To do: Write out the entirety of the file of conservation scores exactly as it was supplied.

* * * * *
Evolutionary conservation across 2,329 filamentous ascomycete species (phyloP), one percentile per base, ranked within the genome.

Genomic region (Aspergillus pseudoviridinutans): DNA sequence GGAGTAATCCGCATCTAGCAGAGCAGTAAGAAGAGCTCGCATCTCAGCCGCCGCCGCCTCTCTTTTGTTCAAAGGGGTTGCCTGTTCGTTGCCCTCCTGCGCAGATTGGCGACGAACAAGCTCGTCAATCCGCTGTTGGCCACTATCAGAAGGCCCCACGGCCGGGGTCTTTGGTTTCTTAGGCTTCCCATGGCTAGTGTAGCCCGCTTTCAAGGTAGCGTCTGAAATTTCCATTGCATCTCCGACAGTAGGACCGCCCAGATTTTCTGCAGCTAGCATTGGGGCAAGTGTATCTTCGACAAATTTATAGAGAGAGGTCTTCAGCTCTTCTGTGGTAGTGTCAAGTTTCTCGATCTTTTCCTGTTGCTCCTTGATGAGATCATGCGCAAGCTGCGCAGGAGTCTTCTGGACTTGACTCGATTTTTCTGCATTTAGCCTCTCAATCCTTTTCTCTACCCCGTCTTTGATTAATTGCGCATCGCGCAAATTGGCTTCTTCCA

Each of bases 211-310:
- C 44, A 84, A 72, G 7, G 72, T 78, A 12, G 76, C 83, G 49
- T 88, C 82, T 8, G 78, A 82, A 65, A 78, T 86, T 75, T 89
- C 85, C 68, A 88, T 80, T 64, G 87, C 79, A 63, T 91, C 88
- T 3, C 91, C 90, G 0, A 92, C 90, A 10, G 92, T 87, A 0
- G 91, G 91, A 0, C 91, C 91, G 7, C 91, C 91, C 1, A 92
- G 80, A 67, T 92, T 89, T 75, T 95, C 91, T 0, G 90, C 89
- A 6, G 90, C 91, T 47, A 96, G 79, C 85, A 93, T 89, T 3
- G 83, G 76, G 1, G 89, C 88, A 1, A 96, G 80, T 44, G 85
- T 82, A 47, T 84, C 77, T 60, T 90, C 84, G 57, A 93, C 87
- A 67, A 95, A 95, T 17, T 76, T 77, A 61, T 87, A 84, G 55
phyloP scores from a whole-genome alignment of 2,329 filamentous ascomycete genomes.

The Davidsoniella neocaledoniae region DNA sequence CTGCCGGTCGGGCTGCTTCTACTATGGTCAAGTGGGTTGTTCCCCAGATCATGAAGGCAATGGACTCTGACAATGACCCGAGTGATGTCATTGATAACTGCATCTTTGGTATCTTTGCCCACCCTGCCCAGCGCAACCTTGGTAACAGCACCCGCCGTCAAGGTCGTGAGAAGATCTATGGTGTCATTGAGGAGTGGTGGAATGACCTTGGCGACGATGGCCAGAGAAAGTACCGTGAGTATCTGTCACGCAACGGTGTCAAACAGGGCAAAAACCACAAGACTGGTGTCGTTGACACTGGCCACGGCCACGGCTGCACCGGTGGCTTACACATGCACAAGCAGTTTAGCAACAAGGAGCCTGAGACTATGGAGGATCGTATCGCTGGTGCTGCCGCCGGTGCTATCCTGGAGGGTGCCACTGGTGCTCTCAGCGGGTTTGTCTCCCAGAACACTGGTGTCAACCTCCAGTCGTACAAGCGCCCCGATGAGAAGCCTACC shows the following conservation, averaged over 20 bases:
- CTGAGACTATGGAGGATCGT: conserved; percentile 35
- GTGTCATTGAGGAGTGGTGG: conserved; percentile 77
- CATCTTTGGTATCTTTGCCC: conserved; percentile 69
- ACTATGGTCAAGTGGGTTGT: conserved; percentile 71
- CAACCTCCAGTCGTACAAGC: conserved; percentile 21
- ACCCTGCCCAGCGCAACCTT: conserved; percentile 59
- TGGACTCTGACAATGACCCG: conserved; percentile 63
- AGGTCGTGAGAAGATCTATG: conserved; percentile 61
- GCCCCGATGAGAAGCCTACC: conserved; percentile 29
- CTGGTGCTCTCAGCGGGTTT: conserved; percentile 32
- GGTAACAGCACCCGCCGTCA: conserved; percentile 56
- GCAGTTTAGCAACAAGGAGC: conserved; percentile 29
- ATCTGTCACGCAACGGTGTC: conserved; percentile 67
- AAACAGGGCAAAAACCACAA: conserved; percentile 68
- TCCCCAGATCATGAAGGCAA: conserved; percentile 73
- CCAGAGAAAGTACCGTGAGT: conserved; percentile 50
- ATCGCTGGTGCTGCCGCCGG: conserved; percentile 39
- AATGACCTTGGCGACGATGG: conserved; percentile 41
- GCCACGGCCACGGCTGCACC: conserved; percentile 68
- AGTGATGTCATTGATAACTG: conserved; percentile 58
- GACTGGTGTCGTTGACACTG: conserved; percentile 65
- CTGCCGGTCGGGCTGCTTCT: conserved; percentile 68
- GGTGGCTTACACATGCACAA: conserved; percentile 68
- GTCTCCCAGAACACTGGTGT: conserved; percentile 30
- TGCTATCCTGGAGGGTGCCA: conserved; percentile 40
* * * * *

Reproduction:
Evolutionary conservation across 2,329 filamentous ascomycete species (phyloP), one percentile per base, ranked within the genome.

Genomic region (Aspergillus pseudoviridinutans): DNA sequence GGAGTAATCCGCATCTAGCAGAGCAGTAAGAAGAGCTCGCATCTCAGCCGCCGCCGCCTCTCTTTTGTTCAAAGGGGTTGCCTGTTCGTTGCCCTCCTGCGCAGATTGGCGACGAACAAGCTCGTCAATCCGCTGTTGGCCACTATCAGAAGGCCCCACGGCCGGGGTCTTTGGTTTCTTAGGCTTCCCATGGCTAGTGTAGCCCGCTTTCAAGGTAGCGTCTGAAATTTCCATTGCATCTCCGACAGTAGGACCGCCCAGATTTTCTGCAGCTAGCATTGGGGCAAGTGTATCTTCGACAAATTTATAGAGAGAGGTCTTCAGCTCTTCTGTGGTAGTGTCAAGTTTCTCGATCTTTTCCTGTTGCTCCTTGATGAGATCATGCGCAAGCTGCGCAGGAGTCTTCTGGACTTGACTCGATTTTTCTGCATTTAGCCTCTCAATCCTTTTCTCTACCCCGTCTTTGATTAATTGCGCATCGCGCAAATTGGCTTCTTCCA

Each of bases 211-310:
- C 44, A 84, A 72, G 7, G 72, T 78, A 12, G 76, C 83, G 49
- T 88, C 82, T 8, G 78, A 82, A 65, A 78, T 86, T 75, T 89
- C 85, C 68, A 88, T 80, T 64, G 87, C 79, A 63, T 91, C 88
- T 3, C 91, C 90, G 0, A 92, C 90, A 10, G 92, T 87, A 0
- G 91, G 91, A 0, C 91, C 91, G 7, C 91, C 91, C 1, A 92
- G 80, A 67, T 92, T 89, T 75, T 95, C 91, T 0, G 90, C 89
- A 6, G 90, C 91, T 47, A 96, G 79, C 85, A 93, T 89, T 3
- G 83, G 76, G 1, G 89, C 88, A 1, A 96, G 80, T 44, G 85
- T 82, A 47, T 84, C 77, T 60, T 90, C 84, G 57, A 93, C 87
- A 67, A 95, A 95, T 17, T 76, T 77, A 61, T 87, A 84, G 55
phyloP scores from a whole-genome alignment of 2,329 filamentous ascomycete genomes.

The Davidsoniella neocaledoniae region DNA sequence CTGCCGGTCGGGCTGCTTCTACTATGGTCAAGTGGGTTGTTCCCCAGATCATGAAGGCAATGGACTCTGACAATGACCCGAGTGATGTCATTGATAACTGCATCTTTGGTATCTTTGCCCACCCTGCCCAGCGCAACCTTGGTAACAGCACCCGCCGTCAAGGTCGTGAGAAGATCTATGGTGTCATTGAGGAGTGGTGGAATGACCTTGGCGACGATGGCCAGAGAAAGTACCGTGAGTATCTGTCACGCAACGGTGTCAAACAGGGCAAAAACCACAAGACTGGTGTCGTTGACACTGGCCACGGCCACGGCTGCACCGGTGGCTTACACATGCACAAGCAGTTTAGCAACAAGGAGCCTGAGACTATGGAGGATCGTATCGCTGGTGCTGCCGCCGGTGCTATCCTGGAGGGTGCCACTGGTGCTCTCAGCGGGTTTGTCTCCCAGAACACTGGTGTCAACCTCCAGTCGTACAAGCGCCCCGATGAGAAGCCTACC shows the following conservation, averaged over 20 bases:
- CTGAGACTATGGAGGATCGT: conserved; percentile 35
- GTGTCATTGAGGAGTGGTGG: conserved; percentile 77
- CATCTTTGGTATCTTTGCCC: conserved; percentile 69
- ACTATGGTCAAGTGGGTTGT: conserved; percentile 71
- CAACCTCCAGTCGTACAAGC: conserved; percentile 21
- ACCCTGCCCAGCGCAACCTT: conserved; percentile 59
- TGGACTCTGACAATGACCCG: conserved; percentile 63
- AGGTCGTGAGAAGATCTATG: conserved; percentile 61
- GCCCCGATGAGAAGCCTACC: conserved; percentile 29
- CTGGTGCTCTCAGCGGGTTT: conserved; percentile 32
- GGTAACAGCACCCGCCGTCA: conserved; percentile 56
- GCAGTTTAGCAACAAGGAGC: conserved; percentile 29
- ATCTGTCACGCAACGGTGTC: conserved; percentile 67
- AAACAGGGCAAAAACCACAA: conserved; percentile 68
- TCCCCAGATCATGAAGGCAA: conserved; percentile 73
- CCAGAGAAAGTACCGTGAGT: conserved; percentile 50
- ATCGCTGGTGCTGCCGCCGG: conserved; percentile 39
- AATGACCTTGGCGACGATGG: conserved; percentile 41
- GCCACGGCCACGGCTGCACC: conserved; percentile 68
- AGTGATGTCATTGATAACTG: conserved; percentile 58
- GACTGGTGTCGTTGACACTG: conserved; percentile 65
- CTGCCGGTCGGGCTGCTTCT: conserved; percentile 68
- GGTGGCTTACACATGCACAA: conserved; percentile 68
- GTCTCCCAGAACACTGGTGT: conserved; percentile 30
- TGCTATCCTGGAGGGTGCCA: conserved; percentile 40